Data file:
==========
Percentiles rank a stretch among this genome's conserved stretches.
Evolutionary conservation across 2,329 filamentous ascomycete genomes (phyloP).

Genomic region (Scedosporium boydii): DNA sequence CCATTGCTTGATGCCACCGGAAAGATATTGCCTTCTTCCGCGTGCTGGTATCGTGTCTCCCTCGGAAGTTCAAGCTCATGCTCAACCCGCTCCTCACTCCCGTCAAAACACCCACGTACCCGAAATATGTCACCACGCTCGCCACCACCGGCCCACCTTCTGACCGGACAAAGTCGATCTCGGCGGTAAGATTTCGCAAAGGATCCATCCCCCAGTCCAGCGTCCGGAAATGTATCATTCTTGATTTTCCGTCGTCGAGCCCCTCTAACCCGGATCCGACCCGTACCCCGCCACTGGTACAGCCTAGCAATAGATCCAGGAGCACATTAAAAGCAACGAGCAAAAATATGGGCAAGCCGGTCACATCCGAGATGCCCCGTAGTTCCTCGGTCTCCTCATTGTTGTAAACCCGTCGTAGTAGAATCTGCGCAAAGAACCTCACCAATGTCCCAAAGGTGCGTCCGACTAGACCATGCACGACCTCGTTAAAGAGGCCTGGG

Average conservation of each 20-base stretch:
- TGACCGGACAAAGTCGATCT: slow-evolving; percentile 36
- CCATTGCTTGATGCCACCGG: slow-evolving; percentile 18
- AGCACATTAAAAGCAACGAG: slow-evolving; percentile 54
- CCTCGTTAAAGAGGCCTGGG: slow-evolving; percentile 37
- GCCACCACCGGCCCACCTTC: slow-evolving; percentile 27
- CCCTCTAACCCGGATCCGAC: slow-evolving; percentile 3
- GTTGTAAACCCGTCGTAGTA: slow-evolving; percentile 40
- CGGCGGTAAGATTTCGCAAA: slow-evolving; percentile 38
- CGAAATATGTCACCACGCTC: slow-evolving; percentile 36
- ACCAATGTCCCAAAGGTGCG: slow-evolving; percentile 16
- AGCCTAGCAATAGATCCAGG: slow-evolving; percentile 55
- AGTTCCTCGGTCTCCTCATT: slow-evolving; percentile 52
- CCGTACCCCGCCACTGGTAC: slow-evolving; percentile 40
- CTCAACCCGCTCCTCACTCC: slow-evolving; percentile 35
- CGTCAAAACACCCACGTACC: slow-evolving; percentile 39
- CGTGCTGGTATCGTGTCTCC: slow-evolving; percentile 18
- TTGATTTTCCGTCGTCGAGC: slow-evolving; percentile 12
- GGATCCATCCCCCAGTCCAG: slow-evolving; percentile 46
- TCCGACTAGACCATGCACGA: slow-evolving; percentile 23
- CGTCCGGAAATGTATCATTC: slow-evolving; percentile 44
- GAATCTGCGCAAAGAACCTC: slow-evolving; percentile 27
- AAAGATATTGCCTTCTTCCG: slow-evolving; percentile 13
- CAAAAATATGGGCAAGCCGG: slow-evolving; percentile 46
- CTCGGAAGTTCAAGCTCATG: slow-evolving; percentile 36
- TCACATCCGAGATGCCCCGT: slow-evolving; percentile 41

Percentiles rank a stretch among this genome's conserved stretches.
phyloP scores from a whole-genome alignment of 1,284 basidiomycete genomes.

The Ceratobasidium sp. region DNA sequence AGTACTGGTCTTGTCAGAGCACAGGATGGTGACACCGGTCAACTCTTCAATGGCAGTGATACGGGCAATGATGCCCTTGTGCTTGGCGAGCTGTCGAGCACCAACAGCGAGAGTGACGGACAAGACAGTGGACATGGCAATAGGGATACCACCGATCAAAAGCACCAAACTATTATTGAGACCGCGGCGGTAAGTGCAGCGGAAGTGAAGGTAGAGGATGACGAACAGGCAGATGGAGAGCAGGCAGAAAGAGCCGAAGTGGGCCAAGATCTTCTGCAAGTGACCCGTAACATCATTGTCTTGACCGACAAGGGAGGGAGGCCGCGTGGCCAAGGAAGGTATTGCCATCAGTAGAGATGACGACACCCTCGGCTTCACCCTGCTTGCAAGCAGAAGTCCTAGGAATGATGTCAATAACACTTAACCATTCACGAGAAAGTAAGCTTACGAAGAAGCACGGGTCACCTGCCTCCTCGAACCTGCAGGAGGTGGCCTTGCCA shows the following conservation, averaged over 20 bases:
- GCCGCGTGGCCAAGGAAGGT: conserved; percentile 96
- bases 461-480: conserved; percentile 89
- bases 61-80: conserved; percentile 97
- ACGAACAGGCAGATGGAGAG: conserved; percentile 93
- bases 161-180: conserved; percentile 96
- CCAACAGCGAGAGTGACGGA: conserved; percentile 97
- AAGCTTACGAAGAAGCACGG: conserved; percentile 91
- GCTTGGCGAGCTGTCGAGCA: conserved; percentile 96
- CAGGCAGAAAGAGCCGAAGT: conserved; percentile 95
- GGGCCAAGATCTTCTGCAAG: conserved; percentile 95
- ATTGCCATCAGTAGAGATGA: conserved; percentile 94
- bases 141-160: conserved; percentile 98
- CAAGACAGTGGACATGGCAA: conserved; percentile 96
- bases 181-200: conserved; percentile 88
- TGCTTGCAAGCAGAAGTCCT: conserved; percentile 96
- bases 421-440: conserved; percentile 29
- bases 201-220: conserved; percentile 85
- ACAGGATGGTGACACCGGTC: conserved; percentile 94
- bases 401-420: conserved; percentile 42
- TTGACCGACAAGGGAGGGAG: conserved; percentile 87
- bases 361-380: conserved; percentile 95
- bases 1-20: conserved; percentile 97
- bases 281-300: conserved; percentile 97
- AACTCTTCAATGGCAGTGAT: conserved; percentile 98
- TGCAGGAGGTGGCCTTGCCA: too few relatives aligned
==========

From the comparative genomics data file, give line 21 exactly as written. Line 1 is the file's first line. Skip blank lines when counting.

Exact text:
- TTGATTTTCCGTCGTCGAGC: slow-evolving; percentile 12